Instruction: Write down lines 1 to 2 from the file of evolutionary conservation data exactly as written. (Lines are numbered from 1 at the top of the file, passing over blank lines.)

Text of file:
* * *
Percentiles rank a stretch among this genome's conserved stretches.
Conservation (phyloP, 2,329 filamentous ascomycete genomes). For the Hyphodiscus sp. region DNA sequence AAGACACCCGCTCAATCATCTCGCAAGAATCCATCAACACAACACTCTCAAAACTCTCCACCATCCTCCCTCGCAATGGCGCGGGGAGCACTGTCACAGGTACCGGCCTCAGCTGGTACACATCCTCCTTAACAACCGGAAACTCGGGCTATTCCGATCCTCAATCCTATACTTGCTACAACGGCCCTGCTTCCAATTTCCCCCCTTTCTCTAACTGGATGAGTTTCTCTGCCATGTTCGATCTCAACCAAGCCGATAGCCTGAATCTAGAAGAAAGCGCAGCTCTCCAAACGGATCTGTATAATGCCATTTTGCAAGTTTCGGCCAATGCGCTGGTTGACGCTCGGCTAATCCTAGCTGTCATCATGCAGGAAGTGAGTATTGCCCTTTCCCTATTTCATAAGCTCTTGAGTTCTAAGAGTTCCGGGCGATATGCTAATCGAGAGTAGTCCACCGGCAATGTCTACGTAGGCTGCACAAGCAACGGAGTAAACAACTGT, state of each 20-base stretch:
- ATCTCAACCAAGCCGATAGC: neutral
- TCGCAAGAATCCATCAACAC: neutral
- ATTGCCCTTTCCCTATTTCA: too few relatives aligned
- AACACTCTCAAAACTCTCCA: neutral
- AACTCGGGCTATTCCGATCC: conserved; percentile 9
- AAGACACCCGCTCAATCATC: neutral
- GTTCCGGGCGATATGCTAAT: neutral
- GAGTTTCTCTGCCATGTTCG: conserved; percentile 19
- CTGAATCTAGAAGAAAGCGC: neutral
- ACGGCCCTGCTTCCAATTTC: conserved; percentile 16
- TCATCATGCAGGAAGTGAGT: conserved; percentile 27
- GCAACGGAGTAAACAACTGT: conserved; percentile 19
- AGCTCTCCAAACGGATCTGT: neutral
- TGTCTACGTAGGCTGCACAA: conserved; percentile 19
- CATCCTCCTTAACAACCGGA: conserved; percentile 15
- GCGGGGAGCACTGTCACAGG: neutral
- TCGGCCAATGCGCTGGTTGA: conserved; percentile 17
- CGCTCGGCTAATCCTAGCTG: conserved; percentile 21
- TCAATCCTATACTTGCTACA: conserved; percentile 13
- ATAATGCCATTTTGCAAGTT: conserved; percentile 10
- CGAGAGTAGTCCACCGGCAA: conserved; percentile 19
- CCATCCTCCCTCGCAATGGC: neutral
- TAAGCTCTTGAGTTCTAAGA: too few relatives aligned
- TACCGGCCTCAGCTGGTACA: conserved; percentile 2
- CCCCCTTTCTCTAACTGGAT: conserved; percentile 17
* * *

Percentiles rank a stretch among this genome's conserved stretches.
Conservation (phyloP, 2,329 filamentous ascomycete genomes). For the Hyphodiscus sp. region DNA sequence AAGACACCCGCTCAATCATCTCGCAAGAATCCATCAACACAACACTCTCAAAACTCTCCACCATCCTCCCTCGCAATGGCGCGGGGAGCACTGTCACAGGTACCGGCCTCAGCTGGTACACATCCTCCTTAACAACCGGAAACTCGGGCTATTCCGATCCTCAATCCTATACTTGCTACAACGGCCCTGCTTCCAATTTCCCCCCTTTCTCTAACTGGATGAGTTTCTCTGCCATGTTCGATCTCAACCAAGCCGATAGCCTGAATCTAGAAGAAAGCGCAGCTCTCCAAACGGATCTGTATAATGCCATTTTGCAAGTTTCGGCCAATGCGCTGGTTGACGCTCGGCTAATCCTAGCTGTCATCATGCAGGAAGTGAGTATTGCCCTTTCCCTATTTCATAAGCTCTTGAGTTCTAAGAGTTCCGGGCGATATGCTAATCGAGAGTAGTCCACCGGCAATGTCTACGTAGGCTGCACAAGCAACGGAGTAAACAACTGT, state of each 20-base stretch: